How Do You Solve a Problem Like Manufacturing? - Pharmaceutical Executive


How Do You Solve a Problem Like Manufacturing?

Pharmaceutical Executive

Forestalling the Tax Man

The Tax Man Cometh
For US-based pharmaceutical companies, one of the largest factors keeping manufacturing in-house is the ability to realize significant tax savings by locating production in tax-advantaged locations. Firms aren't building plants in Puerto Rico, Ireland, Switzerland, or Singapore because of the weather. The main motivation to choose these comparatively high-cost locations is reduction in taxes—from the US federal statutory 35 percent rate to 2 to 10 percent in other countries. Companies like Pfizer have sliced their tax bill in half thanks to Puerto Rican and Irish operations. (See "The Tax Man Cometh").

Some firms are looking to reap similar benefits by setting up contractual arrangements with third party manufacturers instead of owning bricks and mortar. In general, however, these deals are more complex and less time-tested than direct ownership. Smaller, virtual pharmas may be better positioned to leverage these structures given that the full benefits available from ownership are less possible.

Benefiting From Third Parties

Although there are many benefits of having internal manufacturing operations, strategic use of third party manufacturers and packagers also can be beneficial. One key benefit is access to technologies that a company does not currently possess, such as hard-gel liquid capsules, or challenging product requirements such as highly potent drugs needing high-containment operations. Instead of building the internal capability to handle such products, pharmas can rely on a contract manufacturer. Then, should the product fail, a company will have avoided the significant expense of building and validating a specialized capability only to have it sit idle.

Flexibility to meet changing volume requirements is another reason companies outsource. Contract manufacturers make investments for more than one client, which spreads risk. These arrangements help companies handle surges in capacity requirements without tying up assets during slower periods. In some instances, a pharmaceutical company will turn a plant over completely to a supplier, eliminating the need to absorb the overhead of idle facilities and staff. Should the plant close, the supplier, rather than the pharma, carries the onus of layoffs or a shutdown. This is especially useful in European countries that have tied pricing and approvals to in-country employment.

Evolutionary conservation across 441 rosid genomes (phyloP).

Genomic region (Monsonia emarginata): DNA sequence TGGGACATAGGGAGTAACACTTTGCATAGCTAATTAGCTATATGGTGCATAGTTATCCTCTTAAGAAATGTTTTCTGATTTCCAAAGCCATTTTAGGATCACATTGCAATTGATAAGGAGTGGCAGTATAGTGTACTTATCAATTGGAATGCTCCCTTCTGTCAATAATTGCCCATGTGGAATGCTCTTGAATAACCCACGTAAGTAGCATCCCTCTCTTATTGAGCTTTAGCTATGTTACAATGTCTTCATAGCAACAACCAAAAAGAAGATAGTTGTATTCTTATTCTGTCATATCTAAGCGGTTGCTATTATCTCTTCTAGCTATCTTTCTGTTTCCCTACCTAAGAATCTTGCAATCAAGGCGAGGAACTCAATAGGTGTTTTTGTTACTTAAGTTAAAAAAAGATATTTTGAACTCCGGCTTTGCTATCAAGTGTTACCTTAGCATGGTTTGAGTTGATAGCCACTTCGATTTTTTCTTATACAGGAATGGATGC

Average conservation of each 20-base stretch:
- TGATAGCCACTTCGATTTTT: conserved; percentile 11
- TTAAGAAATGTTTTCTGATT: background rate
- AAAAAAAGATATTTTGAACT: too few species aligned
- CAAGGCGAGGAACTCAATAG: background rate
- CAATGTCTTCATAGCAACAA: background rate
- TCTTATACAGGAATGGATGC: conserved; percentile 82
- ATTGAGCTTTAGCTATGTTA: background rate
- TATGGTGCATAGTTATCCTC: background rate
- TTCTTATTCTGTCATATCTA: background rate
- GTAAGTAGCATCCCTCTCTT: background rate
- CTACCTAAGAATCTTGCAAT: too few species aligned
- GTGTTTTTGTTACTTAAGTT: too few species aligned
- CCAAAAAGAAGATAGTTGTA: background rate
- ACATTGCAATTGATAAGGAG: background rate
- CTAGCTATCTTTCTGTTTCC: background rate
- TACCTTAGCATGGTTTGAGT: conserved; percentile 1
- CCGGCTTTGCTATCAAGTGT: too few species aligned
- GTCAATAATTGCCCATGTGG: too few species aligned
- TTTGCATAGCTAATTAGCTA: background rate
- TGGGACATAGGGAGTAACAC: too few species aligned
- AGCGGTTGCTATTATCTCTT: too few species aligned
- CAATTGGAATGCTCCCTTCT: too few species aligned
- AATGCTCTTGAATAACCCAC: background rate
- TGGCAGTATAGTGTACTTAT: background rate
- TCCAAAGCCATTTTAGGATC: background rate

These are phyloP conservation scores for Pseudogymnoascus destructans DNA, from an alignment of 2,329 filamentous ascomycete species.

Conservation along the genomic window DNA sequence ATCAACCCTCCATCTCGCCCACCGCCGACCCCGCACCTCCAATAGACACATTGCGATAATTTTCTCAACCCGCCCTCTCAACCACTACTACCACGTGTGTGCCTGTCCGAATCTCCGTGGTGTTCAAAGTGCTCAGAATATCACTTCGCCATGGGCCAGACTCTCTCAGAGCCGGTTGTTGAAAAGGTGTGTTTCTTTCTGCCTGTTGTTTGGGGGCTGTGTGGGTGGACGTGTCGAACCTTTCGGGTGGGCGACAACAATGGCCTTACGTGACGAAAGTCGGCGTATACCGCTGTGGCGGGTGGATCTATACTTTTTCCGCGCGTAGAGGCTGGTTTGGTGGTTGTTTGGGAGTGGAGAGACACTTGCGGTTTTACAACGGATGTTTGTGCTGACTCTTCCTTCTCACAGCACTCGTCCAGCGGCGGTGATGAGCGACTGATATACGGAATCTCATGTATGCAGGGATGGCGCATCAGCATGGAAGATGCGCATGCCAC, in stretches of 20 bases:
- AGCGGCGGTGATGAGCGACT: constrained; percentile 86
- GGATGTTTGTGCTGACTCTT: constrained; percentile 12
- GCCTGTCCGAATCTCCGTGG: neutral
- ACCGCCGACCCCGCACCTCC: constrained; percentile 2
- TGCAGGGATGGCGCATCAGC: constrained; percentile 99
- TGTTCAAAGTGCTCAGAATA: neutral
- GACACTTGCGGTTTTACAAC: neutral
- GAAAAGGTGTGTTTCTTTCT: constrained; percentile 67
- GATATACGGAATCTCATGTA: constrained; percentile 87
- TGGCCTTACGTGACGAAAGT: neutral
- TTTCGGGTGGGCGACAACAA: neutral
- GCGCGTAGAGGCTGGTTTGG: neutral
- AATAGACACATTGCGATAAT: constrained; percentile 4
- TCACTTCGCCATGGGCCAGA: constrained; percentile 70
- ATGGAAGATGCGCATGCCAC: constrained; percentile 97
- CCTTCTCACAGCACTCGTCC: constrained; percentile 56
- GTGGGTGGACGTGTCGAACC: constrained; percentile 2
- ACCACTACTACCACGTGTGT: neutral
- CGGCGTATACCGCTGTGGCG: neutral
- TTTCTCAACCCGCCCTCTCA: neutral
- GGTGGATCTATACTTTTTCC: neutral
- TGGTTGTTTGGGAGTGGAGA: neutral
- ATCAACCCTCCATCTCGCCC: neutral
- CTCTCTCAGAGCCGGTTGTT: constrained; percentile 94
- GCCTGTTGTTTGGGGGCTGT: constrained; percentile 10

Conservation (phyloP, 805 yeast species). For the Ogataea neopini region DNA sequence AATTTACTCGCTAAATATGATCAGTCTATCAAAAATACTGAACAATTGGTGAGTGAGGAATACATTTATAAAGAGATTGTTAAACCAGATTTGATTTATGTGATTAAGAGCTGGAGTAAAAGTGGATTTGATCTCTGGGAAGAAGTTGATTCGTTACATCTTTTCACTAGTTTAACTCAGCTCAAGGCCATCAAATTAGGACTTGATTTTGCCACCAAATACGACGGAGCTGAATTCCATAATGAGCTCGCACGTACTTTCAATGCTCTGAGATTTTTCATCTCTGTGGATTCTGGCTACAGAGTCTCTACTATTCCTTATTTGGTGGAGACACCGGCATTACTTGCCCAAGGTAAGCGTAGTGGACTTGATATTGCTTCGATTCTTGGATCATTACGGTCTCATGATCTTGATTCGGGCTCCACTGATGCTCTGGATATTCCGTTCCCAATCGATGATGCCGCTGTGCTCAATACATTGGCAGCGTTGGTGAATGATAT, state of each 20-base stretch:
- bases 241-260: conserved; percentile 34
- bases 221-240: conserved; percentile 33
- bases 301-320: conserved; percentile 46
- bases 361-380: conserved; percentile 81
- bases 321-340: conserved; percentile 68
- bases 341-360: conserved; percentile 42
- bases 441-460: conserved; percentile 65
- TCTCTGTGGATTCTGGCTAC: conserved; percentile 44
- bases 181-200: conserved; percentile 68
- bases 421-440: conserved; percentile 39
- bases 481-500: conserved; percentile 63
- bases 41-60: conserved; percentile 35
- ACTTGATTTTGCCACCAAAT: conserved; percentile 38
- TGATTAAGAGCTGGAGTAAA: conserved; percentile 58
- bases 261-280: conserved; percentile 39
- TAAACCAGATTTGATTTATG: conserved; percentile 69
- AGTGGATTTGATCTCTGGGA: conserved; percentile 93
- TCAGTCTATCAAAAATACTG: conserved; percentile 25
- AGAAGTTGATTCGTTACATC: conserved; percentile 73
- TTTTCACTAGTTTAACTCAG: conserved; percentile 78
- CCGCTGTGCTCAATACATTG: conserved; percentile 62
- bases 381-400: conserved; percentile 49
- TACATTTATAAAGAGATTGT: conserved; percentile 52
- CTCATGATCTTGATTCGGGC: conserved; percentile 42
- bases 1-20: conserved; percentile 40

The Whole Cost
Cost reductions are another reason to consider outsourcing. The recent drought of new drugs means that firms must look closely at cost and asset utilization. As in other industries, the value of vertical integration is increasingly in question, as best-of-breed companies show they can outmaneuver their larger, more fully integrated competitors. Therefore, the cost of maintaining all of one's own production and packaging facilities compared to outsourcing some operations to focused companies may not be supportable to the investment community. The challenge is for companies to compare the true cost of making their own products on an apples-to-apples basis with third party alternatives, and strike the right balance between internal and third party manufacturing. (See "The Whole Cost")

The Question of Balance

A framework for performing this analysis includes the dimensions of product life cycle, product technologies, tax situation, availability of third party capabilities, and the existing internal manufacturing footprint. Applying this framework will enable a firm to identify the best approach, whether fully insourced, fully outsourced, or somewhere in between.

Across the Lifecycle Demand requirements are least certain early in the product lifecycle. The choice is whether to build internal capacity to handle optimistic forecast levels, or to utilize a combination of internal and external capacity. This is where utilizing platform technologies pays off. The law of large numbers will result in more predictable levels of demand across a wide range of products. In addition, contract manufacturers can provide a backup option for products that utilize readily available technologies.


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